Emilia and Teo's lives changed in a fiery, terrifying instant when a bird strike brought down the plane their stunt pilot mothers were flying. Teo's mother died immediately, but Em's survived, determined to raise Teo according to his late mother's wishes—in a place where he won't be discriminated against because of the color of his skin. But in 1930s America, a white woman raising a black adoptive son alongside a white daughter is too often seen as a threat.
Seeking a home where her children won't be held back by ethnicity or gender, Rhoda brings Em and Teo to Ethiopia, and all three fall in love with the beautiful, peaceful country. But that peace is shattered by the threat of war with Italy, and teenage Em and Teo are drawn into the conflict. Will their devotion to their country, its culture and people, and each other be their downfall or their salvation?
Black Dove, White Raven had a lot less war in it than the other two books I mentioned above. I was expecting more, really, but the war didn’t actually start until something like two thirds of the way through and didn’t really have a strong impact on the main characters until the last quarter or so. It was compelling when it came, I just wasn’t expecting to have to wait so long.
On the other hand, if you’ve been reading Wein’s books for the early aircraft and piloting elements, then this is the book for you. The two main characters are the son and daughter of two female stunt pilots that start off making their living doing daredevil air shows. The women are also best friends (I read them as lovers, but this wasn’t explicitly stated in the text) and closer to each other than to the fathers of their children. Delia is African American and her son’s (Teo’s) father was Ethiopian. After a tragic accident kills her, the other woman, Rhoda, continues to look after both children as her own and relocates the family to Ethiopia.
The story recounts a lot of Teo and Em’s childhood and their lives in Ethiopia before war started. There’s a lot of flying around in the family plane (and eventually when the kids are old enough Rhoda teaches them to fly) and fitting in with the locals after they all learn Amharic. The kids also make up stories to tell each other in which they play Black Dove and White Raven, spies. When things get more serious, we have Teo learning about his father's background and wresting with the issue of seeming to fit in while not fitting in (he always sounds American, whereas Em, the white girl, can speak Amharic like a native). The book deals with the issue of Em's father being Italian while she feels her own allegiance is to Ethiopia (but looks obviously foreign).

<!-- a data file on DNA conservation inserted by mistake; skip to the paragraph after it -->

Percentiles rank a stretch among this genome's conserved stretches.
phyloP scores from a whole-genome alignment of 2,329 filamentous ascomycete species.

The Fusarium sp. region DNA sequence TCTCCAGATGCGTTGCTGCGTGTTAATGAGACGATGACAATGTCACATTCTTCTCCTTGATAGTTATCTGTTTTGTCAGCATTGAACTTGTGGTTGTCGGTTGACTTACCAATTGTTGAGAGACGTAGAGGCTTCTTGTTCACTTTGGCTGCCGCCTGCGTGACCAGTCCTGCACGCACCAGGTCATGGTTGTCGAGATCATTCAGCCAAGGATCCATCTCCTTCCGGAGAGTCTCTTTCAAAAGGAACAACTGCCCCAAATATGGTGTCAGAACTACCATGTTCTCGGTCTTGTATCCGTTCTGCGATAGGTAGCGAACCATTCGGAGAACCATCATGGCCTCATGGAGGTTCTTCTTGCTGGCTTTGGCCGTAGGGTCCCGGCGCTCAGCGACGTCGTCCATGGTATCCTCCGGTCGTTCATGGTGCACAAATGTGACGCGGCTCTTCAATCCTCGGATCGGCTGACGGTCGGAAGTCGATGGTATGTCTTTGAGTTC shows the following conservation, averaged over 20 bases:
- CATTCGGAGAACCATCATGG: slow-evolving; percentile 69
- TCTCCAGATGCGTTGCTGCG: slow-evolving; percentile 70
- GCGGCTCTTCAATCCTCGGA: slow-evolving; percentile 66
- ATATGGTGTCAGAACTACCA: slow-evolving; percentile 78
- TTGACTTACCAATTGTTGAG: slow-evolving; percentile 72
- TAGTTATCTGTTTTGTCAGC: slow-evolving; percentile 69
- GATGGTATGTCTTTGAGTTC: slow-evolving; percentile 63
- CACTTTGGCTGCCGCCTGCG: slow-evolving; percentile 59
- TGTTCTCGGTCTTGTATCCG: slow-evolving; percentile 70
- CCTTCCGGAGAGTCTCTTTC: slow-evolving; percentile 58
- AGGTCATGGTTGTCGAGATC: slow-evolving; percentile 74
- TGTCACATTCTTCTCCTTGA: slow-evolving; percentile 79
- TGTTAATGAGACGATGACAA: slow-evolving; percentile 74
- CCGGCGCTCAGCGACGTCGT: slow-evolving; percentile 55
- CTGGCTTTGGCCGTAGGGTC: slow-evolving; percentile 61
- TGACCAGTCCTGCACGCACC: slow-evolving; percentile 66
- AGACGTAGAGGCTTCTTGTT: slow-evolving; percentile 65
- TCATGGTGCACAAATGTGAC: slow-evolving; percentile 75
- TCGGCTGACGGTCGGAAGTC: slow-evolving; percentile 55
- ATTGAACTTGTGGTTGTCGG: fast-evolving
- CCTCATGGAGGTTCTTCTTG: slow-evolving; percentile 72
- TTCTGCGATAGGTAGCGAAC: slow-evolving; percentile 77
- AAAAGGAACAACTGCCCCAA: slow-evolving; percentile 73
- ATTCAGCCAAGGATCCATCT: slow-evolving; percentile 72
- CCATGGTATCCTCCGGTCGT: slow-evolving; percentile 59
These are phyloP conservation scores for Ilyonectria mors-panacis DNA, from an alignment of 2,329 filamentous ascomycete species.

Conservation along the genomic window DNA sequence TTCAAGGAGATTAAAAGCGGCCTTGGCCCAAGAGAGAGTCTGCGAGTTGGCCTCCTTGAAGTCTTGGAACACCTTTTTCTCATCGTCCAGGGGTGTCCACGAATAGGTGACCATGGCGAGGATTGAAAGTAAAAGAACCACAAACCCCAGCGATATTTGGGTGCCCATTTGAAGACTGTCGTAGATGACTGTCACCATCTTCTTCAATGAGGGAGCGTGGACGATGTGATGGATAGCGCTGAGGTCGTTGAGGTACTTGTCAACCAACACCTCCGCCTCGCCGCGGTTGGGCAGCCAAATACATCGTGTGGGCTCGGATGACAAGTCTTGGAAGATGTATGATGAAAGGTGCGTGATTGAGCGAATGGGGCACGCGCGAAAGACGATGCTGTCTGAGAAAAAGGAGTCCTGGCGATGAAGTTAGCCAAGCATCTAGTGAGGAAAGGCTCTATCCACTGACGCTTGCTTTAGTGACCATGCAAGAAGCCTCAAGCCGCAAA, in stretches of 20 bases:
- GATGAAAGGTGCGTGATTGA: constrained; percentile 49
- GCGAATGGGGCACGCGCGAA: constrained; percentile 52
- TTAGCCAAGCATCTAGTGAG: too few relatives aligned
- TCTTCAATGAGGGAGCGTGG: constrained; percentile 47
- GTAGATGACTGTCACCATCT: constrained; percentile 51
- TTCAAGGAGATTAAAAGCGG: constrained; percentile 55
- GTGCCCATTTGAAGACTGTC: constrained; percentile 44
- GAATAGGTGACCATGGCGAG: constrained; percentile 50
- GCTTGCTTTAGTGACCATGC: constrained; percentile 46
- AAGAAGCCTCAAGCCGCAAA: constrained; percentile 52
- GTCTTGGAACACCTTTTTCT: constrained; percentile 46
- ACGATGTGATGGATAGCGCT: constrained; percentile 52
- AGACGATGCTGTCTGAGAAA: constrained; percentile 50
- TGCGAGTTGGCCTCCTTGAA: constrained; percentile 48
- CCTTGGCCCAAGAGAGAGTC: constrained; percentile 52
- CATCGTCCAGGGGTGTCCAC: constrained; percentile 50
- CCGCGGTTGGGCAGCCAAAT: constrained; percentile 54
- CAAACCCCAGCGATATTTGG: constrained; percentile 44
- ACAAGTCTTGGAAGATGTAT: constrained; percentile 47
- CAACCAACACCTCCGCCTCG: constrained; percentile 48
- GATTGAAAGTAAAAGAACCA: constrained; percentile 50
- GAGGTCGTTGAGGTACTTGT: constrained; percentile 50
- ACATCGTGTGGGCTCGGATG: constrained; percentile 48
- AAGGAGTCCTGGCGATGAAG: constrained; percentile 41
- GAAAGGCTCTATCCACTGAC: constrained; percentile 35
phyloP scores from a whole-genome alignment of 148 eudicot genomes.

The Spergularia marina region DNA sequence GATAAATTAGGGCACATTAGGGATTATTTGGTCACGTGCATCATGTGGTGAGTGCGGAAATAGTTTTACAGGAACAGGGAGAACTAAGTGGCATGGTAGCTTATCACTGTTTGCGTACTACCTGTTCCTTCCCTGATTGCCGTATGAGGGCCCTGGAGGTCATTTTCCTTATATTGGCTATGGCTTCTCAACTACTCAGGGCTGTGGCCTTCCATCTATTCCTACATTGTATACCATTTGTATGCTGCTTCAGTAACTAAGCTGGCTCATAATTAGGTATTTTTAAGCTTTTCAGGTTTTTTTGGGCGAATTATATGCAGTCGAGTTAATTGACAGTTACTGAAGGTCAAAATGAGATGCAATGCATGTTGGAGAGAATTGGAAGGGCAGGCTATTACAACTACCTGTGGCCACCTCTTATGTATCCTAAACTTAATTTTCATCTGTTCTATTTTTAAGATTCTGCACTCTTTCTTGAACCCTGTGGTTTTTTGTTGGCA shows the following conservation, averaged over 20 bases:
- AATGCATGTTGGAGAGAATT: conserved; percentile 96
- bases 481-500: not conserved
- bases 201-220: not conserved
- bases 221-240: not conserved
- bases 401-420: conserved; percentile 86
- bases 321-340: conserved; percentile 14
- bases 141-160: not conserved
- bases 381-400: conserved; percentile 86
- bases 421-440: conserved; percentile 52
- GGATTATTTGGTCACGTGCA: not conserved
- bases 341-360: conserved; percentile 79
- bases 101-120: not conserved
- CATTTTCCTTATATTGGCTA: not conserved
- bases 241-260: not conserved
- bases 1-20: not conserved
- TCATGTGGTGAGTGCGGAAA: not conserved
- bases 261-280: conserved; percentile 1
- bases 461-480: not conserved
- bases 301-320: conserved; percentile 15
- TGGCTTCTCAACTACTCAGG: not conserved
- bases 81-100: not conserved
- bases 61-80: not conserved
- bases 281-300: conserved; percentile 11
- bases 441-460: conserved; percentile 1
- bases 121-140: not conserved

I found it a gentler story than the other books of Wein's I read, mostly because the horrible war-related things were confined to the last portion of the book. Not that nothing else bad happened; there were certainly sad and confronting moments. I also ended up reading it over a longer period of time. It wasn't boring but it was much easier to put down than Wein's other books. And some of the times I put it down because there was something else I had to read, but I didn't necessarily pick it straight up again either. I enjoyed the Ethiopian bits, but found the earlier childhood bits slower going. Your mileage may vary. I suspect I also would have enjoyed the book more if I'd known going into it that there wouldn't be much war and that it was mainly about the family's life in Ethiopia. But if you've enjoyed Wein's other books or if the subject matter sounds interesting, I definitely recommend reading Black Dove, White Raven.
4 / 5 stars
First published: March 2015, Disney Book Group
Series: Stand alone but other books written in the same vein.
Format read: eARC
Source: Publisher via NetGalley